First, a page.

As America’s elderly population continues to explode (it will double by 2030), an important question that has received little attention in the national healthcare debate is how the U.S. will be able to deal with 78 million aging baby boomers. Those of us who practice elder abuse and neglect law regularly see the costs associated with long term care, and let me tell you, it ain’t cheap.
For many nursing home residents the story goes like this: there is an event that causes them to be hospitalized, whether it’s an injury such as a fractured hip, or an illness. It is determined that after the hospitalization, nursing home rehabilitation is in order. The hospitalization and the first 100 days of nursing home care will generally be covered by Medicare. When the 100 days is up, and the person is determined to be too frail to return home, the financial obligation falls upon the resident, or his or her family. At $5,000 – $10,000 per month, this can quickly be financially devastating. If there is no money, or the resident’s spends it all in the first months of care, they are typically qualified for Medi-Cal, and the taxpayers foot the rest of the bill, even if the patient spends the next five years in the nursing home.
This article at NewAmericanMedia.org addresses this very question.
Unlike any other economically advanced country, continuing-care coverage available to older Americans and people with disabilities is available mainly through Medicaid, a poverty program forcing people to “spend down” until they are poor enough to qualify. Private long-term care insurance is generally unreliable and covers only 6 percent of older Americans.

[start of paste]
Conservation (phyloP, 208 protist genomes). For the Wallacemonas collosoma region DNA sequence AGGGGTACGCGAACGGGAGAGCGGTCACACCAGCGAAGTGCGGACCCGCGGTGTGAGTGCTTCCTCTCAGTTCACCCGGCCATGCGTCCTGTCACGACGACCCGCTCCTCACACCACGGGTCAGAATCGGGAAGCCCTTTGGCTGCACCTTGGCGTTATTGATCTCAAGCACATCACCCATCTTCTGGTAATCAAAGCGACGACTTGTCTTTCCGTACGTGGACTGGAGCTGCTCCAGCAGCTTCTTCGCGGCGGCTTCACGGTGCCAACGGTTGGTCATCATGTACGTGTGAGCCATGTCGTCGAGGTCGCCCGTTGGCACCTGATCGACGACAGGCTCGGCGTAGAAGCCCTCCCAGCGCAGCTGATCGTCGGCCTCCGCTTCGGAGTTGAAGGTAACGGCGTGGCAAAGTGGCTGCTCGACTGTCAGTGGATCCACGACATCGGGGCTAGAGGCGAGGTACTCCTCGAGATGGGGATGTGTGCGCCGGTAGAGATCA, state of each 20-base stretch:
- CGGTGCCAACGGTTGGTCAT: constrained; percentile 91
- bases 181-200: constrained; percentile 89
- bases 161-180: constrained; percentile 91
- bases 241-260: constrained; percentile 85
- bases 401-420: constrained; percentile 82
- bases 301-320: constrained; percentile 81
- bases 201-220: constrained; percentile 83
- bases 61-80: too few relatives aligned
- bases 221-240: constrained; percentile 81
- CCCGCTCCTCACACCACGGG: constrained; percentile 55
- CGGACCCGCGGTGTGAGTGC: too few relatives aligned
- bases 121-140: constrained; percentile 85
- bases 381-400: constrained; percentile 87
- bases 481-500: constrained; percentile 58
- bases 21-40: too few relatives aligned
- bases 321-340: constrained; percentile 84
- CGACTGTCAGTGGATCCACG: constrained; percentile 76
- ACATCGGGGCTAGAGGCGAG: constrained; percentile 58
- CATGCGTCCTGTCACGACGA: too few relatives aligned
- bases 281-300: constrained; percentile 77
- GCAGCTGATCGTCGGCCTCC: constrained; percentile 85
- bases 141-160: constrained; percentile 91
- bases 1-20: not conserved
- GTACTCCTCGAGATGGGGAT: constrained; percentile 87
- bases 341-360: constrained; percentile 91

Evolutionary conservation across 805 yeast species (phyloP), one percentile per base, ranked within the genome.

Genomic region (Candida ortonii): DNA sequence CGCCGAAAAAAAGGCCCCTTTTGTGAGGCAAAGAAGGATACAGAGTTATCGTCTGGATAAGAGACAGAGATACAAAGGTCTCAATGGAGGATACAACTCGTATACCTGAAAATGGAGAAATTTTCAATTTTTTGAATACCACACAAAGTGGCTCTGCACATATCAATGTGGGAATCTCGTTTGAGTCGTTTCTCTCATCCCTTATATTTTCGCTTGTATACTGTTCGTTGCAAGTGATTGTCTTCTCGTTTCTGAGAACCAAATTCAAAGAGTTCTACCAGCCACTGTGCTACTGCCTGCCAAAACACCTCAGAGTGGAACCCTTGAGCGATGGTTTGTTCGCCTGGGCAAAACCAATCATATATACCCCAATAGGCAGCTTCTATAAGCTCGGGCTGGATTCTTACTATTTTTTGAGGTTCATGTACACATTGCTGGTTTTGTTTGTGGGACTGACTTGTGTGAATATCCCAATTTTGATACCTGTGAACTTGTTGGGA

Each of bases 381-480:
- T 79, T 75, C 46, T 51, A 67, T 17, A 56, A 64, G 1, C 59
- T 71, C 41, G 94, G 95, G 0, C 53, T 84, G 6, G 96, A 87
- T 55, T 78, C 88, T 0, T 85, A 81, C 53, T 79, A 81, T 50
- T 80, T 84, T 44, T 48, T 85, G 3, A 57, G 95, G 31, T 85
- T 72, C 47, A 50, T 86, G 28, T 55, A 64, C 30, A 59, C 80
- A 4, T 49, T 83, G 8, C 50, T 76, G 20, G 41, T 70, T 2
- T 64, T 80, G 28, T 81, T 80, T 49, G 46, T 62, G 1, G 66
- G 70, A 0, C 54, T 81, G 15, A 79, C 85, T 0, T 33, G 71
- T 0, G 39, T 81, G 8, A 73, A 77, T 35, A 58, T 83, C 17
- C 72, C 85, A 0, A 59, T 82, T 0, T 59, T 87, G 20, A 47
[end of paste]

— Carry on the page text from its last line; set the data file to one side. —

That’s true. We rarely see clients with long term care insurance. As stated, the vast majority are Medi-Cal recipients, many of whom ended up there after spending down all their assets for prior care.
The high costs of long term care is an important issued that has been lost in the national debate over the capacity of the U.S. economy to handle the cost of comprehensive health care reform. Even though conservatives and the cable media have instilled fear in the American public that modest reforms would break the Treasury if they hit a staggering $1 trillion over 10 years — that amount would represent merely three percent of the $30 trillion projected over the coming decade in U.S. health care spending.
To read the entire article Health Care Reform’s Missing Piece: Elder Care click here.
The elder abuse and neglect lawyers at the Walton Law Firm represent seniors and dependent adults who have been abused or neglected in the nursing home and assisted living setting. Call (866) 607-1325 for a free and confidential consultation.